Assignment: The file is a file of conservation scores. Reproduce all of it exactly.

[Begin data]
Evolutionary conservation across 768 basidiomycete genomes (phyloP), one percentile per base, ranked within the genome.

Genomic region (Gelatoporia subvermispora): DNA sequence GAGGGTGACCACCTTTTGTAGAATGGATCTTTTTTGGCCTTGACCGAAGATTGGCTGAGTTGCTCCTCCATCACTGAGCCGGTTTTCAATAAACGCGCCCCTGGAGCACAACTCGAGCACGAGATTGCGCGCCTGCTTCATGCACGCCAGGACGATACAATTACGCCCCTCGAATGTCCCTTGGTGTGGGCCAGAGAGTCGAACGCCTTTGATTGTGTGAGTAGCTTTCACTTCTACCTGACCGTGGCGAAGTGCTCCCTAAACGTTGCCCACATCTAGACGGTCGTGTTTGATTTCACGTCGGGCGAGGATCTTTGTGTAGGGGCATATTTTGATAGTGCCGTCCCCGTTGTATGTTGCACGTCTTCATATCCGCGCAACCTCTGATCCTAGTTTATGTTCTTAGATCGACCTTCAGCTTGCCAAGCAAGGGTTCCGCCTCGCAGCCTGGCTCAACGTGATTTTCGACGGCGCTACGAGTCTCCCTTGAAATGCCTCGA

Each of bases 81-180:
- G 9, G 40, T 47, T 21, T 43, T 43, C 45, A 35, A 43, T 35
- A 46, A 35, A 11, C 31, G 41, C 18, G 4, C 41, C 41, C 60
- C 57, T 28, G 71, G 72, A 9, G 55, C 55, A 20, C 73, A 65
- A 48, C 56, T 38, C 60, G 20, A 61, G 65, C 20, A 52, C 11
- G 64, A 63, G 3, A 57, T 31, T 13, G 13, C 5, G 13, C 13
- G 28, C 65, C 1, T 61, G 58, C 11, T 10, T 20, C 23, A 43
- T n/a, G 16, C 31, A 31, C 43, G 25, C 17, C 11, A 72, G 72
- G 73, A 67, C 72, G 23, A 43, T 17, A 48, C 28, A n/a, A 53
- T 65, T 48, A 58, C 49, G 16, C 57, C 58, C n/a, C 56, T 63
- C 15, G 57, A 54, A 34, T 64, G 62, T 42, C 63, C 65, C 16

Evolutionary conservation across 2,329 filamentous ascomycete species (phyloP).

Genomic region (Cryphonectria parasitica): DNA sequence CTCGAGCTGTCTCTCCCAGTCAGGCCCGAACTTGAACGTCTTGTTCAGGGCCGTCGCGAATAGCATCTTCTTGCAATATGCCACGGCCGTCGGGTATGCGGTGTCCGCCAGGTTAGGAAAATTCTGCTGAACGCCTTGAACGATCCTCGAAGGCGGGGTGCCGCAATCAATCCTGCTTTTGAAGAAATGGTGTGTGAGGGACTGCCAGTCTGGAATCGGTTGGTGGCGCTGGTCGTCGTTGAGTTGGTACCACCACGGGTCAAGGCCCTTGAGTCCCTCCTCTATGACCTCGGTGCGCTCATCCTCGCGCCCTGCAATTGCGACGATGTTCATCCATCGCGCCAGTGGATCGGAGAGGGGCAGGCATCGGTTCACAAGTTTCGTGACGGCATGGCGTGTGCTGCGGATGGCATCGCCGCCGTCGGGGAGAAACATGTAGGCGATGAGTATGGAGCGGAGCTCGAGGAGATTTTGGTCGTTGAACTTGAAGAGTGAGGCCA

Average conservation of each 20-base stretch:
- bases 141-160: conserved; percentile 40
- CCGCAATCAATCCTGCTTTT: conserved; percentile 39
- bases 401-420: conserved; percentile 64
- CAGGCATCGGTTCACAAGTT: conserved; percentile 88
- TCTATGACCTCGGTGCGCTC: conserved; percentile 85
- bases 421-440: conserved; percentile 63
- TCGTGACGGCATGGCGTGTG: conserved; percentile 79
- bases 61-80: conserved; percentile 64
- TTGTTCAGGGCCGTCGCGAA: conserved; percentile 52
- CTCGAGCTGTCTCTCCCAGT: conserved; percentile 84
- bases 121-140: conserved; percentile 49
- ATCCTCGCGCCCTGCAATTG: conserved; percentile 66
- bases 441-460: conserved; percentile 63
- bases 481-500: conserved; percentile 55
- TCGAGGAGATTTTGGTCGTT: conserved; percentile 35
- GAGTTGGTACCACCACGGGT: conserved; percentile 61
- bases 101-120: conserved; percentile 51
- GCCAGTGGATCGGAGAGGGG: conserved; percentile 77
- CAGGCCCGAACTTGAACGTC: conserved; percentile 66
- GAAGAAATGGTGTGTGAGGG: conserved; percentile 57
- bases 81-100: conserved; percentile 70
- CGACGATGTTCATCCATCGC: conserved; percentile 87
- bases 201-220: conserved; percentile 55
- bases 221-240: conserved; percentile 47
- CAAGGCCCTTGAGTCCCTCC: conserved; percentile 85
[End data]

Evolutionary conservation across 768 basidiomycete genomes (phyloP), one percentile per base, ranked within the genome.

Genomic region (Gelatoporia subvermispora): DNA sequence GAGGGTGACCACCTTTTGTAGAATGGATCTTTTTTGGCCTTGACCGAAGATTGGCTGAGTTGCTCCTCCATCACTGAGCCGGTTTTCAATAAACGCGCCCCTGGAGCACAACTCGAGCACGAGATTGCGCGCCTGCTTCATGCACGCCAGGACGATACAATTACGCCCCTCGAATGTCCCTTGGTGTGGGCCAGAGAGTCGAACGCCTTTGATTGTGTGAGTAGCTTTCACTTCTACCTGACCGTGGCGAAGTGCTCCCTAAACGTTGCCCACATCTAGACGGTCGTGTTTGATTTCACGTCGGGCGAGGATCTTTGTGTAGGGGCATATTTTGATAGTGCCGTCCCCGTTGTATGTTGCACGTCTTCATATCCGCGCAACCTCTGATCCTAGTTTATGTTCTTAGATCGACCTTCAGCTTGCCAAGCAAGGGTTCCGCCTCGCAGCCTGGCTCAACGTGATTTTCGACGGCGCTACGAGTCTCCCTTGAAATGCCTCGA

Each of bases 81-180:
- G 9, G 40, T 47, T 21, T 43, T 43, C 45, A 35, A 43, T 35
- A 46, A 35, A 11, C 31, G 41, C 18, G 4, C 41, C 41, C 60
- C 57, T 28, G 71, G 72, A 9, G 55, C 55, A 20, C 73, A 65
- A 48, C 56, T 38, C 60, G 20, A 61, G 65, C 20, A 52, C 11
- G 64, A 63, G 3, A 57, T 31, T 13, G 13, C 5, G 13, C 13
- G 28, C 65, C 1, T 61, G 58, C 11, T 10, T 20, C 23, A 43
- T n/a, G 16, C 31, A 31, C 43, G 25, C 17, C 11, A 72, G 72
- G 73, A 67, C 72, G 23, A 43, T 17, A 48, C 28, A n/a, A 53
- T 65, T 48, A 58, C 49, G 16, C 57, C 58, C n/a, C 56, T 63
- C 15, G 57, A 54, A 34, T 64, G 62, T 42, C 63, C 65, C 16

Evolutionary conservation across 2,329 filamentous ascomycete species (phyloP).

Genomic region (Cryphonectria parasitica): DNA sequence CTCGAGCTGTCTCTCCCAGTCAGGCCCGAACTTGAACGTCTTGTTCAGGGCCGTCGCGAATAGCATCTTCTTGCAATATGCCACGGCCGTCGGGTATGCGGTGTCCGCCAGGTTAGGAAAATTCTGCTGAACGCCTTGAACGATCCTCGAAGGCGGGGTGCCGCAATCAATCCTGCTTTTGAAGAAATGGTGTGTGAGGGACTGCCAGTCTGGAATCGGTTGGTGGCGCTGGTCGTCGTTGAGTTGGTACCACCACGGGTCAAGGCCCTTGAGTCCCTCCTCTATGACCTCGGTGCGCTCATCCTCGCGCCCTGCAATTGCGACGATGTTCATCCATCGCGCCAGTGGATCGGAGAGGGGCAGGCATCGGTTCACAAGTTTCGTGACGGCATGGCGTGTGCTGCGGATGGCATCGCCGCCGTCGGGGAGAAACATGTAGGCGATGAGTATGGAGCGGAGCTCGAGGAGATTTTGGTCGTTGAACTTGAAGAGTGAGGCCA

Average conservation of each 20-base stretch:
- bases 141-160: conserved; percentile 40
- CCGCAATCAATCCTGCTTTT: conserved; percentile 39
- bases 401-420: conserved; percentile 64
- CAGGCATCGGTTCACAAGTT: conserved; percentile 88
- TCTATGACCTCGGTGCGCTC: conserved; percentile 85
- bases 421-440: conserved; percentile 63
- TCGTGACGGCATGGCGTGTG: conserved; percentile 79
- bases 61-80: conserved; percentile 64
- TTGTTCAGGGCCGTCGCGAA: conserved; percentile 52
- CTCGAGCTGTCTCTCCCAGT: conserved; percentile 84
- bases 121-140: conserved; percentile 49
- ATCCTCGCGCCCTGCAATTG: conserved; percentile 66
- bases 441-460: conserved; percentile 63
- bases 481-500: conserved; percentile 55
- TCGAGGAGATTTTGGTCGTT: conserved; percentile 35
- GAGTTGGTACCACCACGGGT: conserved; percentile 61
- bases 101-120: conserved; percentile 51
- GCCAGTGGATCGGAGAGGGG: conserved; percentile 77
- CAGGCCCGAACTTGAACGTC: conserved; percentile 66
- GAAGAAATGGTGTGTGAGGG: conserved; percentile 57
- bases 81-100: conserved; percentile 70
- CGACGATGTTCATCCATCGC: conserved; percentile 87
- bases 201-220: conserved; percentile 55
- bases 221-240: conserved; percentile 47
- CAAGGCCCTTGAGTCCCTCC: conserved; percentile 85